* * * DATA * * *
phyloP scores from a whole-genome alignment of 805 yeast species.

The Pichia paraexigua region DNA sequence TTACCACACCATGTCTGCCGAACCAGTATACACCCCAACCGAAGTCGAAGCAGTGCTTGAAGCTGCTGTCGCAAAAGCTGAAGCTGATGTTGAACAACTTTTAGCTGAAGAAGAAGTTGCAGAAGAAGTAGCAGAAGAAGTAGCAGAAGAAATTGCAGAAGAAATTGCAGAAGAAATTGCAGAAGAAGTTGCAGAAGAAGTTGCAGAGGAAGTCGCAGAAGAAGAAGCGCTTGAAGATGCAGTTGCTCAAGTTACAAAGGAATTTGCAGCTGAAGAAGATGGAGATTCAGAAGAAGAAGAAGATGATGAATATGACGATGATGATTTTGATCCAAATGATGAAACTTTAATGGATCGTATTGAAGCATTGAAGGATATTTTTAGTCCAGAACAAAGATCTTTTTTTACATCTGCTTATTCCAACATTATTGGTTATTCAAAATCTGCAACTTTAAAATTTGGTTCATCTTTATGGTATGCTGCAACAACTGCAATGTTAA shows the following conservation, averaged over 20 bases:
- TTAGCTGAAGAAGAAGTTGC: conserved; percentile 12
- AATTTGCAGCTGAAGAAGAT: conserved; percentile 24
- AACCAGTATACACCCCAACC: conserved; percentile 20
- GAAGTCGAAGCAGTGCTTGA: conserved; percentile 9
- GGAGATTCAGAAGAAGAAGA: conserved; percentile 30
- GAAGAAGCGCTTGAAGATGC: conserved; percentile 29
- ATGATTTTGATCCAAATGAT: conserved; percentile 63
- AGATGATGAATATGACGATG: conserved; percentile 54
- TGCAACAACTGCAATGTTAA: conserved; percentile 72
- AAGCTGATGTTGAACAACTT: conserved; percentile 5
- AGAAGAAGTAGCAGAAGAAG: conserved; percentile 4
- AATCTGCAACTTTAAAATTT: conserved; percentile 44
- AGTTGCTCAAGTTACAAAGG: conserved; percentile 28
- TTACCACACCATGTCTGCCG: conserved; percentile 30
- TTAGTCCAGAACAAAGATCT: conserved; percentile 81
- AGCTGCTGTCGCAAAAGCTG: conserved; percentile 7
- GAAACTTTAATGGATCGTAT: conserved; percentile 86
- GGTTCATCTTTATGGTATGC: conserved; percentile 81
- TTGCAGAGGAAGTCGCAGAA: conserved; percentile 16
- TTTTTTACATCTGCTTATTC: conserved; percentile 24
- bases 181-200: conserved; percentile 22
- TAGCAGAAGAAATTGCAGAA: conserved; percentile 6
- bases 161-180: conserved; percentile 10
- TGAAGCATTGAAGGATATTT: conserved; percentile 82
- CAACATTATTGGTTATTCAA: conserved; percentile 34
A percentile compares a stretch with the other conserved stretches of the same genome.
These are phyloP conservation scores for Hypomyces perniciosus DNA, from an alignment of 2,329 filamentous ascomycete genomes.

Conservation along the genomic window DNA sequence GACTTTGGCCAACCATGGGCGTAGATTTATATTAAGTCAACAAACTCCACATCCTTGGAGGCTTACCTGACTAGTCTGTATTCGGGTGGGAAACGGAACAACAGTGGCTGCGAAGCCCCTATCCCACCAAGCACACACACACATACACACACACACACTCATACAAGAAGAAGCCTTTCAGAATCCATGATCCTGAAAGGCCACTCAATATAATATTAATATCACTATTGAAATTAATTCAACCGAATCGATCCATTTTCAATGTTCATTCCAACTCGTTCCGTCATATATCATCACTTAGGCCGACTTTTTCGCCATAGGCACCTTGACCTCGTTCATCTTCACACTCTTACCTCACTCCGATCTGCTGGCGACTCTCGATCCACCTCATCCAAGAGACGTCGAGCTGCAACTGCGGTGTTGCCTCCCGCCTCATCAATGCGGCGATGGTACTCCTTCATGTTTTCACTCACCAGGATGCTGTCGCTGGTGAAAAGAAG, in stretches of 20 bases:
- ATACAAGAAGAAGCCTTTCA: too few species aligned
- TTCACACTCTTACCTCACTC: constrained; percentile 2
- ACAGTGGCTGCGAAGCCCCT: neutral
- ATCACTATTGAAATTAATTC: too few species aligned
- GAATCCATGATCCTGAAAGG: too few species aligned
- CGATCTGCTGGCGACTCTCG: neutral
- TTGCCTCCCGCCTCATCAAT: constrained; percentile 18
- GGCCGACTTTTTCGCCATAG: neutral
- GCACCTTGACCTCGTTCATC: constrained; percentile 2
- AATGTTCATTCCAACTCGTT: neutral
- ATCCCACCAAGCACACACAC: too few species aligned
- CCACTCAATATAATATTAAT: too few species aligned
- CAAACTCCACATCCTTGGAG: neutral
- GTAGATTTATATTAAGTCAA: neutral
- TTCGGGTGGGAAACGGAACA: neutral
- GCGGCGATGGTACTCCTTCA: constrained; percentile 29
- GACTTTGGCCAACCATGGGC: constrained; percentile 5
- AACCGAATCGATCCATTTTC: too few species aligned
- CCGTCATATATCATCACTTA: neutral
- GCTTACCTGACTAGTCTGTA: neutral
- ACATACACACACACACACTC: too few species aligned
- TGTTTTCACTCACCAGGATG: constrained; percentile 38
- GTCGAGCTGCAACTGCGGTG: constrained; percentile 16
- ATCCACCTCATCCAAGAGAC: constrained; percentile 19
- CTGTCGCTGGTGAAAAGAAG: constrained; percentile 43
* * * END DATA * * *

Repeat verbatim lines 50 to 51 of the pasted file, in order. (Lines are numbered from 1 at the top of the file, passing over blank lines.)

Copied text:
- GCTTACCTGACTAGTCTGTA: neutral
- ACATACACACACACACACTC: too few species aligned